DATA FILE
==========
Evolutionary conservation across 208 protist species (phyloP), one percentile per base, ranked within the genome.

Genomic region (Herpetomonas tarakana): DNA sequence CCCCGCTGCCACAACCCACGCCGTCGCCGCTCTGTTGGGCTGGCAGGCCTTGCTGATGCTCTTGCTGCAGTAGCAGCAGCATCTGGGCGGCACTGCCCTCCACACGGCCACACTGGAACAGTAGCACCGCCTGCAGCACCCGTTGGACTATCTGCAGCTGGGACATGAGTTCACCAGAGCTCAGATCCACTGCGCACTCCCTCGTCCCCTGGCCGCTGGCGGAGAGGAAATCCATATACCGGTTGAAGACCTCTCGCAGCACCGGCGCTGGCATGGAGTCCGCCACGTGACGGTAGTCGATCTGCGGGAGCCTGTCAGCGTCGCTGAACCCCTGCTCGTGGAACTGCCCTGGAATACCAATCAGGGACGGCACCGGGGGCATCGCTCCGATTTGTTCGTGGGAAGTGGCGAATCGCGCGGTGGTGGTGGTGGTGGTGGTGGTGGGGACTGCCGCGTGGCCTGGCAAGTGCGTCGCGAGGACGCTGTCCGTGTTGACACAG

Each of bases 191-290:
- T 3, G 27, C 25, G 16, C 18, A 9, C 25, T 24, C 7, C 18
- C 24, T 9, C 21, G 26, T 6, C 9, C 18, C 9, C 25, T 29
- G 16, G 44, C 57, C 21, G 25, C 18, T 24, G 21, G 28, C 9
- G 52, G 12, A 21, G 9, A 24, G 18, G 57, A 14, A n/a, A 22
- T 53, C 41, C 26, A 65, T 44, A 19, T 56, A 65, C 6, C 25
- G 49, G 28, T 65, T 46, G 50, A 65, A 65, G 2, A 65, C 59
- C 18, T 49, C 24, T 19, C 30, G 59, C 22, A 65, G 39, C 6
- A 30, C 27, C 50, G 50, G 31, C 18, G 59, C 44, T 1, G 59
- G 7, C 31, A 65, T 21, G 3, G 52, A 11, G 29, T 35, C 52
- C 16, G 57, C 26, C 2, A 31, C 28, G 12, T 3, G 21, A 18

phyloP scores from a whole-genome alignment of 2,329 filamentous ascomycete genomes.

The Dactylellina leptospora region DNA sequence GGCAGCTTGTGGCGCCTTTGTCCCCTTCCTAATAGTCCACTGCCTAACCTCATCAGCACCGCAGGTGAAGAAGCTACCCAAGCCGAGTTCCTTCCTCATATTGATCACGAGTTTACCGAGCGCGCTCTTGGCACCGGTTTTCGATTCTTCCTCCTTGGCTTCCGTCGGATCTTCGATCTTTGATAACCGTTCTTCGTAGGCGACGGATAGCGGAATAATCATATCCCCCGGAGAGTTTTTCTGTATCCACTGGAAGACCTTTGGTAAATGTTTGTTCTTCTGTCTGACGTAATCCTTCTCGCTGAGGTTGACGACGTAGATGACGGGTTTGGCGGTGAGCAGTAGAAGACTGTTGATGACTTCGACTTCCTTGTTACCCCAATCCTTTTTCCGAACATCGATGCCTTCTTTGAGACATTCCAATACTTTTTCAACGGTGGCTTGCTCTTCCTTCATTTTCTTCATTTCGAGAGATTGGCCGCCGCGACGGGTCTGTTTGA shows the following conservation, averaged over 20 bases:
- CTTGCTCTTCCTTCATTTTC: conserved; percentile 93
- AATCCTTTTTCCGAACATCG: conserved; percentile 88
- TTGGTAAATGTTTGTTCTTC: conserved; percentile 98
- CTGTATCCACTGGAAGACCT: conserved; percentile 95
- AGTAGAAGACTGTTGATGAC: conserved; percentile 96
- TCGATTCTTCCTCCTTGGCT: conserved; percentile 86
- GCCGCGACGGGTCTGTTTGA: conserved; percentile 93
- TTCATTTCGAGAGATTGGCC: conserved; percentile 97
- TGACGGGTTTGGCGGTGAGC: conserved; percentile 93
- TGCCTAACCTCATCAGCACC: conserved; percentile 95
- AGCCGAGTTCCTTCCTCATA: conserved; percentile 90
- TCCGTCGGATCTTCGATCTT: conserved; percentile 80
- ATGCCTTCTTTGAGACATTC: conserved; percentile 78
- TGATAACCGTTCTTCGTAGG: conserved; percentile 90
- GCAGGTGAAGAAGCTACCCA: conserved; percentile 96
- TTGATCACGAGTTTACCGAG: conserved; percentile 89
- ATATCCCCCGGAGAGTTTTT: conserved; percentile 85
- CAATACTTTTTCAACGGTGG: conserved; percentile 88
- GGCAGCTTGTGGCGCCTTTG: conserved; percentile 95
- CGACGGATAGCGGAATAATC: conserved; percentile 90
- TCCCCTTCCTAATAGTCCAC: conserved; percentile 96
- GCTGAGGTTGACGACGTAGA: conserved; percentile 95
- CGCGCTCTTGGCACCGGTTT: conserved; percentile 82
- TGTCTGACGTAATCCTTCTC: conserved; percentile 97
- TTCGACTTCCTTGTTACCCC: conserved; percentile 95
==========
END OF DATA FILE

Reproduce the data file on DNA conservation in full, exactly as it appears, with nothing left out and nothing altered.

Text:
Evolutionary conservation across 208 protist species (phyloP), one percentile per base, ranked within the genome.

Genomic region (Herpetomonas tarakana): DNA sequence CCCCGCTGCCACAACCCACGCCGTCGCCGCTCTGTTGGGCTGGCAGGCCTTGCTGATGCTCTTGCTGCAGTAGCAGCAGCATCTGGGCGGCACTGCCCTCCACACGGCCACACTGGAACAGTAGCACCGCCTGCAGCACCCGTTGGACTATCTGCAGCTGGGACATGAGTTCACCAGAGCTCAGATCCACTGCGCACTCCCTCGTCCCCTGGCCGCTGGCGGAGAGGAAATCCATATACCGGTTGAAGACCTCTCGCAGCACCGGCGCTGGCATGGAGTCCGCCACGTGACGGTAGTCGATCTGCGGGAGCCTGTCAGCGTCGCTGAACCCCTGCTCGTGGAACTGCCCTGGAATACCAATCAGGGACGGCACCGGGGGCATCGCTCCGATTTGTTCGTGGGAAGTGGCGAATCGCGCGGTGGTGGTGGTGGTGGTGGTGGTGGGGACTGCCGCGTGGCCTGGCAAGTGCGTCGCGAGGACGCTGTCCGTGTTGACACAG

Each of bases 191-290:
- T 3, G 27, C 25, G 16, C 18, A 9, C 25, T 24, C 7, C 18
- C 24, T 9, C 21, G 26, T 6, C 9, C 18, C 9, C 25, T 29
- G 16, G 44, C 57, C 21, G 25, C 18, T 24, G 21, G 28, C 9
- G 52, G 12, A 21, G 9, A 24, G 18, G 57, A 14, A n/a, A 22
- T 53, C 41, C 26, A 65, T 44, A 19, T 56, A 65, C 6, C 25
- G 49, G 28, T 65, T 46, G 50, A 65, A 65, G 2, A 65, C 59
- C 18, T 49, C 24, T 19, C 30, G 59, C 22, A 65, G 39, C 6
- A 30, C 27, C 50, G 50, G 31, C 18, G 59, C 44, T 1, G 59
- G 7, C 31, A 65, T 21, G 3, G 52, A 11, G 29, T 35, C 52
- C 16, G 57, C 26, C 2, A 31, C 28, G 12, T 3, G 21, A 18

phyloP scores from a whole-genome alignment of 2,329 filamentous ascomycete genomes.

The Dactylellina leptospora region DNA sequence GGCAGCTTGTGGCGCCTTTGTCCCCTTCCTAATAGTCCACTGCCTAACCTCATCAGCACCGCAGGTGAAGAAGCTACCCAAGCCGAGTTCCTTCCTCATATTGATCACGAGTTTACCGAGCGCGCTCTTGGCACCGGTTTTCGATTCTTCCTCCTTGGCTTCCGTCGGATCTTCGATCTTTGATAACCGTTCTTCGTAGGCGACGGATAGCGGAATAATCATATCCCCCGGAGAGTTTTTCTGTATCCACTGGAAGACCTTTGGTAAATGTTTGTTCTTCTGTCTGACGTAATCCTTCTCGCTGAGGTTGACGACGTAGATGACGGGTTTGGCGGTGAGCAGTAGAAGACTGTTGATGACTTCGACTTCCTTGTTACCCCAATCCTTTTTCCGAACATCGATGCCTTCTTTGAGACATTCCAATACTTTTTCAACGGTGGCTTGCTCTTCCTTCATTTTCTTCATTTCGAGAGATTGGCCGCCGCGACGGGTCTGTTTGA shows the following conservation, averaged over 20 bases:
- CTTGCTCTTCCTTCATTTTC: conserved; percentile 93
- AATCCTTTTTCCGAACATCG: conserved; percentile 88
- TTGGTAAATGTTTGTTCTTC: conserved; percentile 98
- CTGTATCCACTGGAAGACCT: conserved; percentile 95
- AGTAGAAGACTGTTGATGAC: conserved; percentile 96
- TCGATTCTTCCTCCTTGGCT: conserved; percentile 86
- GCCGCGACGGGTCTGTTTGA: conserved; percentile 93
- TTCATTTCGAGAGATTGGCC: conserved; percentile 97
- TGACGGGTTTGGCGGTGAGC: conserved; percentile 93
- TGCCTAACCTCATCAGCACC: conserved; percentile 95
- AGCCGAGTTCCTTCCTCATA: conserved; percentile 90
- TCCGTCGGATCTTCGATCTT: conserved; percentile 80
- ATGCCTTCTTTGAGACATTC: conserved; percentile 78
- TGATAACCGTTCTTCGTAGG: conserved; percentile 90
- GCAGGTGAAGAAGCTACCCA: conserved; percentile 96
- TTGATCACGAGTTTACCGAG: conserved; percentile 89
- ATATCCCCCGGAGAGTTTTT: conserved; percentile 85
- CAATACTTTTTCAACGGTGG: conserved; percentile 88
- GGCAGCTTGTGGCGCCTTTG: conserved; percentile 95
- CGACGGATAGCGGAATAATC: conserved; percentile 90
- TCCCCTTCCTAATAGTCCAC: conserved; percentile 96
- GCTGAGGTTGACGACGTAGA: conserved; percentile 95
- CGCGCTCTTGGCACCGGTTT: conserved; percentile 82
- TGTCTGACGTAATCCTTCTC: conserved; percentile 97
- TTCGACTTCCTTGTTACCCC: conserved; percentile 95